On August 14, 2002, U.S. District Judge Sam E. Haddon signed the Mine Flooding Consent Decree between the Atlantic Richfield Company (Arco), the Montana Resources Group (MR), the U.S. EPA, the State of Montana (DEQ) and the U.S. Department of Justice.
The Consent Decree was released for public review on March 26, 2002, with a May 4 deadline to submit public comments to the federal court. EPA and DEQ reviewed the comments submitted and in late July 2002, the Agencies submitted a report to the federal court recommending that none of the public comments warranted any changes in the Decree. Subsequently, Judge Haddon approved and signed the Consent Decree as originally drafted.
With the Consent Decree lodged in federal court as a legally binding agreement, Arco and MR proceeded with plans to build the Horseshoe Bend Water Treatment Plant. The companies are also obligated to provide annual financial statements to document their capability to pay all costs to operate and maintain the facility – including sludge disposal – in perpetuity.
The Decree also requires Arco and MR to reimburse EPA and DEQ for past costs and pay now for future oversight costs. Other obligations are to enhance the waterfowl protection program at the Berkeley Pit, to establish a groundwater control area surrounding the Berkeley, to fund the Montana Bureau of Mines and Geology to continue the mine flooding monitoring program, and to fund public education (e.g., PITWATCH).
A Consent Decree (CD) is a legal document, approved by a judge, that formalizes an agreement reached between EPA and Potentially Responsible Parties (PRPs) through which PRPs will conduct all or part of a cleanup action at a Superfund site; cease or correct actions or processes that are polluting the environment; or otherwise comply with EPA initiated regulatory enforcement actions to resolve the contamination at the Superfund site involved. The consent decree describes the actions PRPs will take and may be subject to a public comment period.
Together with the Record of Decision and other supplementary documents, the CD governs future management of cleanup sites.
A lawsuit between the State of Montana and PRPs for Superfund sites in Butte and the Clark Fork Basin resulted in numerous CDs for different areas. The Consent Decree for the Butte Mine Flooding Operable Unit, which includes the Berkeley Pit, was published in 2002, and can be downloaded below.
The Committee awarded $50 savings bonds to the four grade-school students and a $250 bond to the high school student. Their science fair projects all explored important topics related to the Berkeley Pit. Congratulations to everyone who competed in the Fair, and keep up the good work! Remember, the Committee will offer awards again at the 2003 Science Fair, and students are encouraged to choose projects related to the Pit for next year’s competition.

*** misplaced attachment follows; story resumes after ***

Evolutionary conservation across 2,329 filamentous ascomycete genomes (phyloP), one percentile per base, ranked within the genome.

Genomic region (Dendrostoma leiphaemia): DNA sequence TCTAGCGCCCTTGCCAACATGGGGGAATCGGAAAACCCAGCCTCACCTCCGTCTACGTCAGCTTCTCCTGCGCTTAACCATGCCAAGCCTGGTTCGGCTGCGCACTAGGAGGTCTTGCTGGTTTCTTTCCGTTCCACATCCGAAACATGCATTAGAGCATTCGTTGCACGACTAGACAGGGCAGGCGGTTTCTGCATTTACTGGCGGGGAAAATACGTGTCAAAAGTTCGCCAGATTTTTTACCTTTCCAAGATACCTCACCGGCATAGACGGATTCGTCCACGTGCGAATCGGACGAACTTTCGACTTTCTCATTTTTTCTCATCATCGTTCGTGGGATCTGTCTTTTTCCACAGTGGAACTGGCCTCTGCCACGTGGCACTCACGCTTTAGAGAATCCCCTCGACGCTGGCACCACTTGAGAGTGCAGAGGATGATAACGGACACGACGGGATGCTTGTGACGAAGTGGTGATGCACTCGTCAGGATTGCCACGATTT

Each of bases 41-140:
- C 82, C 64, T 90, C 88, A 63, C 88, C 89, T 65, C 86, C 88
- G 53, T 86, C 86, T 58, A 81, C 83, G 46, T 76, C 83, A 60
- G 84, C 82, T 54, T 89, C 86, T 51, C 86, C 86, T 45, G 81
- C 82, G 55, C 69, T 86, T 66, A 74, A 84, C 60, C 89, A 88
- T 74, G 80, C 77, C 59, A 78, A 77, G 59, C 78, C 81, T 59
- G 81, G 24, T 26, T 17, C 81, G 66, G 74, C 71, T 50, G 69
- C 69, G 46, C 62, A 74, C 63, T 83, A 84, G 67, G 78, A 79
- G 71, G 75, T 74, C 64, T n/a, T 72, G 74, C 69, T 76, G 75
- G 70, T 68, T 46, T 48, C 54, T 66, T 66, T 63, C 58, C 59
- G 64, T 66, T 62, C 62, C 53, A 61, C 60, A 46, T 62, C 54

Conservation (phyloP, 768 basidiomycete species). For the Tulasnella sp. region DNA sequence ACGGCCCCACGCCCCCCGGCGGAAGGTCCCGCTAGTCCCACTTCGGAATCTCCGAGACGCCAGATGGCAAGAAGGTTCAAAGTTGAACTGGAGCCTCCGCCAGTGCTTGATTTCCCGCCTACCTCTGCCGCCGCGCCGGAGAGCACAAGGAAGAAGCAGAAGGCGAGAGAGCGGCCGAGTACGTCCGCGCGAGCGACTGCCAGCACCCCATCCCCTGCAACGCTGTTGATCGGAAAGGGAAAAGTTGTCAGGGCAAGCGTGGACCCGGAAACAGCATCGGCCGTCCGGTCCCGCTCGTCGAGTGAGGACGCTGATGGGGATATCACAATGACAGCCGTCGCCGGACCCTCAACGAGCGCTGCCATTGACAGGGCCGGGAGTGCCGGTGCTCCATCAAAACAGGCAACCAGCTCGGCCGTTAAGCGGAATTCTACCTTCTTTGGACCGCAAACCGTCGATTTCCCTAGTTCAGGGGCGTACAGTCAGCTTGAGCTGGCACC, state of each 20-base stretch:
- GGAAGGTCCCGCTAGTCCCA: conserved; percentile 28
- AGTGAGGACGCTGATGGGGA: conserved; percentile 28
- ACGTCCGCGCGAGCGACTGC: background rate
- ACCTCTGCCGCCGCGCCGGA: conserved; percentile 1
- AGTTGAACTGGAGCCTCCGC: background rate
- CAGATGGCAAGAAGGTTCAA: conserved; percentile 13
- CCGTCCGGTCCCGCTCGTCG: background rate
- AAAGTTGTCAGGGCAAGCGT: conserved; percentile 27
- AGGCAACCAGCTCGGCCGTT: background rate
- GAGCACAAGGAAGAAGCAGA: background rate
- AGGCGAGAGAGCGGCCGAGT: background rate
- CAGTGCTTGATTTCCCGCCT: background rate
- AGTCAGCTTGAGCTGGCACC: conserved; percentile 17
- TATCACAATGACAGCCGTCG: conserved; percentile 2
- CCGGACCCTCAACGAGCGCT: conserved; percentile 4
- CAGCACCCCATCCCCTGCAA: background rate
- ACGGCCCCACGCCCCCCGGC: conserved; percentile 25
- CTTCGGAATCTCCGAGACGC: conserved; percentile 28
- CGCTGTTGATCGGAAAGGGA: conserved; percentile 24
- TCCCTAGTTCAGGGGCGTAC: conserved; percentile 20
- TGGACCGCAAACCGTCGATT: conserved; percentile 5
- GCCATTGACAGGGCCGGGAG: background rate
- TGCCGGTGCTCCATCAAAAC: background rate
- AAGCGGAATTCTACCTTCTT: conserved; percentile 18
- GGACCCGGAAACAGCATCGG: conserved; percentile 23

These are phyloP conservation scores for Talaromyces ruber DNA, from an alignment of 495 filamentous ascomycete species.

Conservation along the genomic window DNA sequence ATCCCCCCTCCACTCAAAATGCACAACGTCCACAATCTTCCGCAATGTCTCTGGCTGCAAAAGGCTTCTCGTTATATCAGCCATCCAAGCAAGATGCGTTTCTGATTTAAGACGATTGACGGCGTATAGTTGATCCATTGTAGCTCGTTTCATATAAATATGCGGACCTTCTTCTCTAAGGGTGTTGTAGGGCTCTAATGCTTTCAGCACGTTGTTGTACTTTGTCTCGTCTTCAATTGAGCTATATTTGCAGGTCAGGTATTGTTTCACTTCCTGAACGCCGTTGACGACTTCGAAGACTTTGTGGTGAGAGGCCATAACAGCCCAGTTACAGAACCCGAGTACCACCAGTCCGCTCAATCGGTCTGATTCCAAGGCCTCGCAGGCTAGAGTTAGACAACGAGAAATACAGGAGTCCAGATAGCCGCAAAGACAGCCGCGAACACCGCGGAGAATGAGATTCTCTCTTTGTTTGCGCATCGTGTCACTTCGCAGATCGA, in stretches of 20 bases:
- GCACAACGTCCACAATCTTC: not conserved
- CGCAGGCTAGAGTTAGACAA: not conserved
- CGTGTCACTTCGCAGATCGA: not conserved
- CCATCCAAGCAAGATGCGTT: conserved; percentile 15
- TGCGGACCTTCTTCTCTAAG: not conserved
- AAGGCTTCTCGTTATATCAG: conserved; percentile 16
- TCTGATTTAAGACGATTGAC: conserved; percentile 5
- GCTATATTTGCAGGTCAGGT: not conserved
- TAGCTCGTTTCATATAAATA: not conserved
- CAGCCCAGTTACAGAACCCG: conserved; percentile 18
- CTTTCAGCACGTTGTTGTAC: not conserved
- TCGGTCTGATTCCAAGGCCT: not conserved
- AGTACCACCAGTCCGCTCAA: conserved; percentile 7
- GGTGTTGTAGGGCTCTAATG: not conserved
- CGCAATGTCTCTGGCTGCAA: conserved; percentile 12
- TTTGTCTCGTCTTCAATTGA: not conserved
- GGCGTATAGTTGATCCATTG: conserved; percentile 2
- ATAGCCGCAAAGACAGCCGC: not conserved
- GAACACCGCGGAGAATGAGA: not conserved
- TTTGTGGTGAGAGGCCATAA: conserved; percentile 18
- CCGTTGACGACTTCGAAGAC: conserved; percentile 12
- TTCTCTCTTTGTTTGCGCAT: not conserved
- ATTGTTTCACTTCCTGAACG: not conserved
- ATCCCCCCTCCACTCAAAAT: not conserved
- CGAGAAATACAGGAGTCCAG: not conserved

5th grade, Kennedy
“Can Berkeley Pit Water Be Good For You?”
6th grade, Margaret Leary
“Horseshoe Bend Water and Soap”
7th grade, Chief Joseph Middle School (Bozeman)
“Solar Evaporator For Mine”
8th grade, East Middle School
“Do Microbes Growing In Unique Ecological Niches Contain Compounds With Redeemable Medicinal Value?”
Junior, Butte High
“An Investigation of the Remediation of Berkeley Pit Water Using Genetically Modified Extremophilic Yeast”
In March 2002, the Atlantic Richfield Company (ARCO) and Montana Resources (MR) agreed to sign a Consent Decree, a legally binding document that will be entered in federal court. The Consent Decree requires these companies to reimburse EPA and DEQ for past costs, and pay now for future oversight costs. It also guarantees that these companies will perform a number of tasks and provide financial assurances to pay all costs to complete the required work.
Most importantly, the Consent Decree sets a firm schedule for Arco and MR to build a water treatment facility, and confirms their obligations to operate and maintain the facility – including sludge disposal – in perpetuity. Also included in the Consent Decree are commitments to enhance the waterfowl protection program at the Berkeley Pit, to establish a groundwater control area surrounding the Berkeley, to fund the Montana Bureau of Mines and Geology (through the EPA and DEQ) to continue the mine flooding monitoring program, and to fund public education activities (e.g., PITWATCH).
As part of the process, ten changes were made to the Record of Decision (1994). For example, changes were made to recognize new stream and discharge standards for the treated water, to allow Continental Pit water treatment in the Horseshoe Bend plant, and to allow sludge disposal in the Berkeley Pit. Another change eliminates the requirement to reevaluate treatment technologies when the water level in the Pit reaches the 5,260′ level, since the treatment plant will already be built. The Consent Decree also clarifies which cleanup tasks will be done under the Superfund program and which will be done under the State’s active mine permit reclamation program.
The Consent Decree was released on March 26, 2002 for public comment until May 4, and is expected to be finalized thereafter. Contact the Committee with any questions.